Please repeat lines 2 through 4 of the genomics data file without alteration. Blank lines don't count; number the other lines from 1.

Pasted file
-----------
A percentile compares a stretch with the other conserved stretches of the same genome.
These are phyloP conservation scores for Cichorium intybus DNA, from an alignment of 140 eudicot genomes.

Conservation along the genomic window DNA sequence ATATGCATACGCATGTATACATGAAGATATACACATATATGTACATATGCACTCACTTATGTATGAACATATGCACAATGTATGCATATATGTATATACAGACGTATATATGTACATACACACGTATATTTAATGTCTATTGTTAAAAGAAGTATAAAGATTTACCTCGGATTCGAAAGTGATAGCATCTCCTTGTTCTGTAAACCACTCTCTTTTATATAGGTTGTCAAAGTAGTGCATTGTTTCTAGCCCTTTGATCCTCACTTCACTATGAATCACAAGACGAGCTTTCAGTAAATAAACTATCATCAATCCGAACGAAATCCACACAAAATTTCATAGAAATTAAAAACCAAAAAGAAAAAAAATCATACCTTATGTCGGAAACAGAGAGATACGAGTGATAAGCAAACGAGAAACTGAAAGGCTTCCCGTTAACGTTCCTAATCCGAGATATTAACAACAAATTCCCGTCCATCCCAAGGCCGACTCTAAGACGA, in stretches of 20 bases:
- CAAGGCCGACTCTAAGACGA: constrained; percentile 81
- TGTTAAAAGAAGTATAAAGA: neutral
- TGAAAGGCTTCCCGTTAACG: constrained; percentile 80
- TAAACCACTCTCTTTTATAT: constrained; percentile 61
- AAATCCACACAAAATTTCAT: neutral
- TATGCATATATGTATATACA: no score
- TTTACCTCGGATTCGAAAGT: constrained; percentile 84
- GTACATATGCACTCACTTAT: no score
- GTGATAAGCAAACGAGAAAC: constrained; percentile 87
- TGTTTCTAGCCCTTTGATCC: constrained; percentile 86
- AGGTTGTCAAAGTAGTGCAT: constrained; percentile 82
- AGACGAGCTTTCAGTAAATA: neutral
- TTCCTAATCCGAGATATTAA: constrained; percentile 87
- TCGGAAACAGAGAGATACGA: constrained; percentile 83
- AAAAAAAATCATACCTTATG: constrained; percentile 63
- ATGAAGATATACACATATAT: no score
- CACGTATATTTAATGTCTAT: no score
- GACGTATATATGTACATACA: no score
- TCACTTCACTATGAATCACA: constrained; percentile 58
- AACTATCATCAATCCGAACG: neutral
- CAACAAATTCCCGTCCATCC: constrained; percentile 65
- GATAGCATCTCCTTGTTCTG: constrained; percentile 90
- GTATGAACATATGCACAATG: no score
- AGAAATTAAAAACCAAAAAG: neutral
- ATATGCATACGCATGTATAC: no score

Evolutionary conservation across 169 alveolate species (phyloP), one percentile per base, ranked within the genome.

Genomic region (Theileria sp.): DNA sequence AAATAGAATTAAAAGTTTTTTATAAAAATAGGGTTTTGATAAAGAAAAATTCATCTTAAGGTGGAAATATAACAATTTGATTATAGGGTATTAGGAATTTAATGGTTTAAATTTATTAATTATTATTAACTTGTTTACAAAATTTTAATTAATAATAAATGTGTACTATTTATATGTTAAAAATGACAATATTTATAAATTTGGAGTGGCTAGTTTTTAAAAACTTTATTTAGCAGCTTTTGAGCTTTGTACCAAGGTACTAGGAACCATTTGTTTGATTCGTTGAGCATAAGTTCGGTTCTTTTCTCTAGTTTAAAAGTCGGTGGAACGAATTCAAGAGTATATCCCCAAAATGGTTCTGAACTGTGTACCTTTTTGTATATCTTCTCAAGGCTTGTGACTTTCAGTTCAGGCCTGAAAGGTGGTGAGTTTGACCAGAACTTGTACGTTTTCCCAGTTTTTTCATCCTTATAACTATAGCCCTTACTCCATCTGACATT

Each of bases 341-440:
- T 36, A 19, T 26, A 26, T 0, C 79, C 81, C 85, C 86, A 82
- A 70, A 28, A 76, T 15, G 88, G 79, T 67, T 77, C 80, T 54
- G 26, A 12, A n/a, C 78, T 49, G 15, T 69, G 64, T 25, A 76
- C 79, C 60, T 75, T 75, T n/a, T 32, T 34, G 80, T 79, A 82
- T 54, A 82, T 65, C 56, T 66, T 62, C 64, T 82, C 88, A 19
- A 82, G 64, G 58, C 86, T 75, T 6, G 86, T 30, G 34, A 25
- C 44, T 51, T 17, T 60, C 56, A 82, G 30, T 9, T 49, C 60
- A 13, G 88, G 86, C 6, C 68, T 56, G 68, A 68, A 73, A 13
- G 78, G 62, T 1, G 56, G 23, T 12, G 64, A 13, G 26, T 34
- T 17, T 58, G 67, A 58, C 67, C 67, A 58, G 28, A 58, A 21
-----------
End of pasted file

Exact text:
These are phyloP conservation scores for Cichorium intybus DNA, from an alignment of 140 eudicot genomes.

Conservation along the genomic window DNA sequence ATATGCATACGCATGTATACATGAAGATATACACATATATGTACATATGCACTCACTTATGTATGAACATATGCACAATGTATGCATATATGTATATACAGACGTATATATGTACATACACACGTATATTTAATGTCTATTGTTAAAAGAAGTATAAAGATTTACCTCGGATTCGAAAGTGATAGCATCTCCTTGTTCTGTAAACCACTCTCTTTTATATAGGTTGTCAAAGTAGTGCATTGTTTCTAGCCCTTTGATCCTCACTTCACTATGAATCACAAGACGAGCTTTCAGTAAATAAACTATCATCAATCCGAACGAAATCCACACAAAATTTCATAGAAATTAAAAACCAAAAAGAAAAAAAATCATACCTTATGTCGGAAACAGAGAGATACGAGTGATAAGCAAACGAGAAACTGAAAGGCTTCCCGTTAACGTTCCTAATCCGAGATATTAACAACAAATTCCCGTCCATCCCAAGGCCGACTCTAAGACGA, in stretches of 20 bases:
- CAAGGCCGACTCTAAGACGA: constrained; percentile 81